Black Panther Party Reconsidered

Black Panther Party Reconsidered

by Charles E. Jones, Charles Jones
     
 

Oakland, California, 1966-one of the nation's most controversial political organizations, the Black Panther Party for Self-Defense is founded. During its meteoric rise, and almost as rapid decline, the Black Panther Party became the subject of countless news articles, books, commentaries, and several motion pictures. This often misunderstood notoriety has made the

Overview

Oakland, California, 1966-one of the nation's most controversial political organizations, the Black Panther Party for Self-Defense is founded. During its meteoric rise, and almost as rapid decline, the Black Panther Party became the subject of countless news articles, books, commentaries, and several motion pictures. This often misunderstood notoriety has made the Panthers America's most well-known Black revolutionaries. But few who have examined the role of the Panthers have done so with the depth and skill of Dr. Charles E. Jones and the other contributers to this provocative collection of essays. Here is a volume that provides the extensive analysis that will lead to a more complete understanding of the dynamics surrounding the Black Panther Party. Now available for the first time in paperback.

Editorial Reviews

Publishers Weekly - Publisher's Weekly
Here is a searing, illuminating and unapologetic look at the Black Panther Party, whose 1966-1982 history is one of the most controversial and dynamic political dramas of our time. Georgia State University African American studies professor Jones uses original writings from insiders, including former officials like former communication secretary Kathleen Neal Cleaver (who now teaches law in N.Y.C.), who writes about the Algerian exile she and her then-husband Eldridge Cleaver experienced during that era; and rank-and-filers like Steve D. McCutchen, whose Panther-era diary makes engrossing reading. The 18 chapters include original essays and memoirs by, and interviews with, former Panthers. Contributors include scholars of Panther history like Stanford's Angela D. LeBlanc-Ernest, Nakhil Pal Singh of N.Y.U., Clarence Lusane of American University and Trayce Mathews, a Chicago-based political activist whose dissertation explores gender dynamics in the Black Panther Party. Founded in Oakland, Calif., by Bobby Seale and the late Huey P. Newton to promote armed self-defense of the black community from an allegedly brutal police force, the Panthers soon grew into a national force. The Panthers, argues contributor Chris Booker, "embodied the highest aspirations of a generation of radical African American youth." These essays are mainly sympathetic to the Panthers' aims, and there lingers among some of them a bit of uncritical nostalgia. But contributors also critically investigate the party's complex attitude toward violence (police reprisals and inner-party conflict killed over two dozen Panthers from 1967 to 1969), inner-party gender relations, the consequences of the unstable membership mix of political activists and quasi-criminal types, and the group's romantic notions of social revolution. (June)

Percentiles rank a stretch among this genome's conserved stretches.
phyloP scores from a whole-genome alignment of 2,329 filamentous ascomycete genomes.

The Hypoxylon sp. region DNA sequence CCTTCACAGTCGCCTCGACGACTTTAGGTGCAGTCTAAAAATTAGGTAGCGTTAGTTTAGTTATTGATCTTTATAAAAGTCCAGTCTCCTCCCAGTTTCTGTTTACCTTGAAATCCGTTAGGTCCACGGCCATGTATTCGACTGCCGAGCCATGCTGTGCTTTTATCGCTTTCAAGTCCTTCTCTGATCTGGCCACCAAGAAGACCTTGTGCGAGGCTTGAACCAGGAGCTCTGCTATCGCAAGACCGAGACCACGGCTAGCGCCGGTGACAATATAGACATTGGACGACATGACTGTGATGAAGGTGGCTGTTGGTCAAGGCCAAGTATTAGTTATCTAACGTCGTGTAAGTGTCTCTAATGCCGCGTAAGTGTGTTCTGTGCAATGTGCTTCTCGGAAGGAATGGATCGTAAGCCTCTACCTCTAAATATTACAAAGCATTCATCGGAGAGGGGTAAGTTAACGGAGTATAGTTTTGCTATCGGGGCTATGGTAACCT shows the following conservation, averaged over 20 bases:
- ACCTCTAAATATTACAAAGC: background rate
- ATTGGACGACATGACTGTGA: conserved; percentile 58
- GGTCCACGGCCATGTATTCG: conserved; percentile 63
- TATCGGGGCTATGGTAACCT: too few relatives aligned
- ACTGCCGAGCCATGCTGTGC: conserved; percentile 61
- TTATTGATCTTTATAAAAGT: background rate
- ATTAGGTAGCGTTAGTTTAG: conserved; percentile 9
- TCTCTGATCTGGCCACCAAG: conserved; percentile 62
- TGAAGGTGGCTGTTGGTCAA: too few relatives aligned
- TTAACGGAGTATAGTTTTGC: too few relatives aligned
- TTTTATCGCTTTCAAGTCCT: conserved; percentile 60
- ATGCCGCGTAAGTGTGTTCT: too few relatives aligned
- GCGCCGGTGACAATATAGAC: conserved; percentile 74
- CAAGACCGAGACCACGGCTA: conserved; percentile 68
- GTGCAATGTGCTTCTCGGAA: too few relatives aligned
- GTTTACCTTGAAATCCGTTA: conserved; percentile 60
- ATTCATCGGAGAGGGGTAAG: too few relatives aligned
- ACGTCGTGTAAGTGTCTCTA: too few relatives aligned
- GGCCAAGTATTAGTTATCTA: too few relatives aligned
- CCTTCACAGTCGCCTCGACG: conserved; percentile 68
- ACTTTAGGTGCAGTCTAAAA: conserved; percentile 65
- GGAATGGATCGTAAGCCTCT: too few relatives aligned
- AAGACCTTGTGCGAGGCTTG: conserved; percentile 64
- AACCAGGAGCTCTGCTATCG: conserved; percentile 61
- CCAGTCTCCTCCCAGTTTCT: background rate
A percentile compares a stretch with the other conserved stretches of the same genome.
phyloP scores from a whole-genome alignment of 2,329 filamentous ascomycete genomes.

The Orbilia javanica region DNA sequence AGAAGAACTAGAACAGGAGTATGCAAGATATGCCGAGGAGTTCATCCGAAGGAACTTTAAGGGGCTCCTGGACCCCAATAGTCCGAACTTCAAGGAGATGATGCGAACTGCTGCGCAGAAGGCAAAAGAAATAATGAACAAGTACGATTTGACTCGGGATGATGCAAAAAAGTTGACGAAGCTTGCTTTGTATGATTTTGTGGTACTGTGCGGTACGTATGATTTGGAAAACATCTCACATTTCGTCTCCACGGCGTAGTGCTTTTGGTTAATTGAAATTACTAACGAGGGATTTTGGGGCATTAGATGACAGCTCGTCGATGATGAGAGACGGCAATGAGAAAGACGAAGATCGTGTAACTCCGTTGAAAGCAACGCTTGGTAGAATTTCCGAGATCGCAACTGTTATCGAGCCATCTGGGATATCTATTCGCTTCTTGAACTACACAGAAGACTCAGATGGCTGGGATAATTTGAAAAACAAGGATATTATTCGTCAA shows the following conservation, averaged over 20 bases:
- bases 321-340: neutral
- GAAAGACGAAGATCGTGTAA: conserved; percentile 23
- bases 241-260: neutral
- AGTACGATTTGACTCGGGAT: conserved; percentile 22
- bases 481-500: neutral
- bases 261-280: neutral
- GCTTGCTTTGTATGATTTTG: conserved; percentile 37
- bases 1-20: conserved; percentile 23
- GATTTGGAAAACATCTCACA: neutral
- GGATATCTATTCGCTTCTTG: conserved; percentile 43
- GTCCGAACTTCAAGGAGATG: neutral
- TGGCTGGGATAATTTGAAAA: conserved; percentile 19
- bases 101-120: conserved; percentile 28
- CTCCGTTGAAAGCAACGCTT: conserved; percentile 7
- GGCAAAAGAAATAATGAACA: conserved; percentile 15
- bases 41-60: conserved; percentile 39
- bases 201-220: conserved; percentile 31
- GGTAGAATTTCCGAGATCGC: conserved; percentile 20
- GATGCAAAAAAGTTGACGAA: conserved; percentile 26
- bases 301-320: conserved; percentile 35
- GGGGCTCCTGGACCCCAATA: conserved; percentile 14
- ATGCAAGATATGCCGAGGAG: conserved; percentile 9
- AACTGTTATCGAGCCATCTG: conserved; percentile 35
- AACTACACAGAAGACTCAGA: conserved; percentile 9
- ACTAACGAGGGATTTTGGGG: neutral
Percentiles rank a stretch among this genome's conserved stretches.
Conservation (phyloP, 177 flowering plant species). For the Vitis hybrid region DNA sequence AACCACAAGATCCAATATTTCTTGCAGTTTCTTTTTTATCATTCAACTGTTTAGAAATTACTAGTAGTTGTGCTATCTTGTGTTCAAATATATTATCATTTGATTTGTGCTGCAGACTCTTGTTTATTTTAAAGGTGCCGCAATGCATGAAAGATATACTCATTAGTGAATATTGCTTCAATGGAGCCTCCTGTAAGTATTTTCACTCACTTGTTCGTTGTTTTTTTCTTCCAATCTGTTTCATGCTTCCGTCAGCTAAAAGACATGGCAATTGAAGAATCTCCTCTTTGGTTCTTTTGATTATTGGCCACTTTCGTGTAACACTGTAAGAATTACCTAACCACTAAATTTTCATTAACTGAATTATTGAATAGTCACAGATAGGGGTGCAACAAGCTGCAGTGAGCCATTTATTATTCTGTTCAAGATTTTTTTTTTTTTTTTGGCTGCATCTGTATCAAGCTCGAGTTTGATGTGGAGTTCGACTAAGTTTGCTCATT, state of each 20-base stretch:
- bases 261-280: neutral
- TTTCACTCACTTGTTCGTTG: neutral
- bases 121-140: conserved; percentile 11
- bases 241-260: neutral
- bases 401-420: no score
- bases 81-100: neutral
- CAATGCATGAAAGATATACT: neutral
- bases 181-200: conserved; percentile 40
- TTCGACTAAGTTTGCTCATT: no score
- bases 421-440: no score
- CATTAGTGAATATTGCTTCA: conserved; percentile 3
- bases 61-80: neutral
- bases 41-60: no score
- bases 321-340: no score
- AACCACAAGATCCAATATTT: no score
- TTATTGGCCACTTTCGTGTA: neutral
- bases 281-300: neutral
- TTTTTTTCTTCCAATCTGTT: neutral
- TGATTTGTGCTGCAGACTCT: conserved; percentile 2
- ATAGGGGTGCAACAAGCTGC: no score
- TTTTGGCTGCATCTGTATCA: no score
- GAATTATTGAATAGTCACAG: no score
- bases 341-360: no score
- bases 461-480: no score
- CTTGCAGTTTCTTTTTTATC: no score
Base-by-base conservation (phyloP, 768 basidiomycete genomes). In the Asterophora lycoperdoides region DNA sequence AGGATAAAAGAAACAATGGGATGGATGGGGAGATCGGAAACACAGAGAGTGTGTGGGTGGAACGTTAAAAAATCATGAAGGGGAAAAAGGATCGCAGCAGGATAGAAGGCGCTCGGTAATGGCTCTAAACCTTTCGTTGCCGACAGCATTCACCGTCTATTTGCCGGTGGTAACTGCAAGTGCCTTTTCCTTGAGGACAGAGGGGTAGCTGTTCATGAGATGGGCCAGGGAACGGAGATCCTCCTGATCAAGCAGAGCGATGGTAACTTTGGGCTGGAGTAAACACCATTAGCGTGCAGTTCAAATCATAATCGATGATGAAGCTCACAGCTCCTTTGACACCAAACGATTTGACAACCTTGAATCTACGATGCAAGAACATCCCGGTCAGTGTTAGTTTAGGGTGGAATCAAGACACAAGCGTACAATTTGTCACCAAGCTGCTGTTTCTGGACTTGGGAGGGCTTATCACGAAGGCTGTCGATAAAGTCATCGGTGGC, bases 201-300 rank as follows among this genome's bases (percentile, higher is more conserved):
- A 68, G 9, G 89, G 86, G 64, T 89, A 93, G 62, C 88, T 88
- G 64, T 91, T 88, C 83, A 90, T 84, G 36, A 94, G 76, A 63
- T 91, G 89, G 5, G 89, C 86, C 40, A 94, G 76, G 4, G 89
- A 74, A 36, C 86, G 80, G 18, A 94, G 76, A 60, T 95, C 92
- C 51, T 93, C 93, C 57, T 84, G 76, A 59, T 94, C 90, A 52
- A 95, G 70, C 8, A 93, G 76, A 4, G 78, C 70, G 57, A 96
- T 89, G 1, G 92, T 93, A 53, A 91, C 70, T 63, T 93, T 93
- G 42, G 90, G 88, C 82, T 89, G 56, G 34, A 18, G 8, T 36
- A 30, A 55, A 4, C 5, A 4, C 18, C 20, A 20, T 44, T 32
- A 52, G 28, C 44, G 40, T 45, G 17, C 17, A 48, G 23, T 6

Library Journal
Revisiting the revolutionary reputation of the Black Panther Party (BPP) of the turbulent 1960s, political scientist Jones (African American studies, Georgia State Univ.) contributes a six-part, 18-chapter probe of the reality behind the rhetoric and the substance behind the much-maligned Panther image. The anthology mixes interviews with analysis, reflections, and recollections. Former BPP members such as Kathleen Neal Cleaver, Regina Jennings, and Melvin E. Lewis and others delve into the contextual landscape of the BPP's founding in October 1966, recruitment of rank and file, organizational and gender dynamics, decline, and complex legacy. This work provokes serious thought about how authority in government and media manipulate public perception of black protest. But even more, it unfolds dimensions of the BPP as a base of black nationalism and a bridge to intercommunalism, signaling a move beyond mere memoir to helpful scholarship on the BPP's integrity and interactions. Recommended for collections on African Americans and modern U.S. history and politics. [With the recent death of Eldridge Cleaver, interest may be revived in the Panther phenomenon.--Ed.]--Thomas Davis, Arizona State Univ., Tempe

Product Details

ISBN-13:
9780933121966
Publisher:
Black Classic Press
Publication date:
02/28/1998
Pages:
519
Product dimensions:
6.52(w) x 9.59(h) x 1.70(d)

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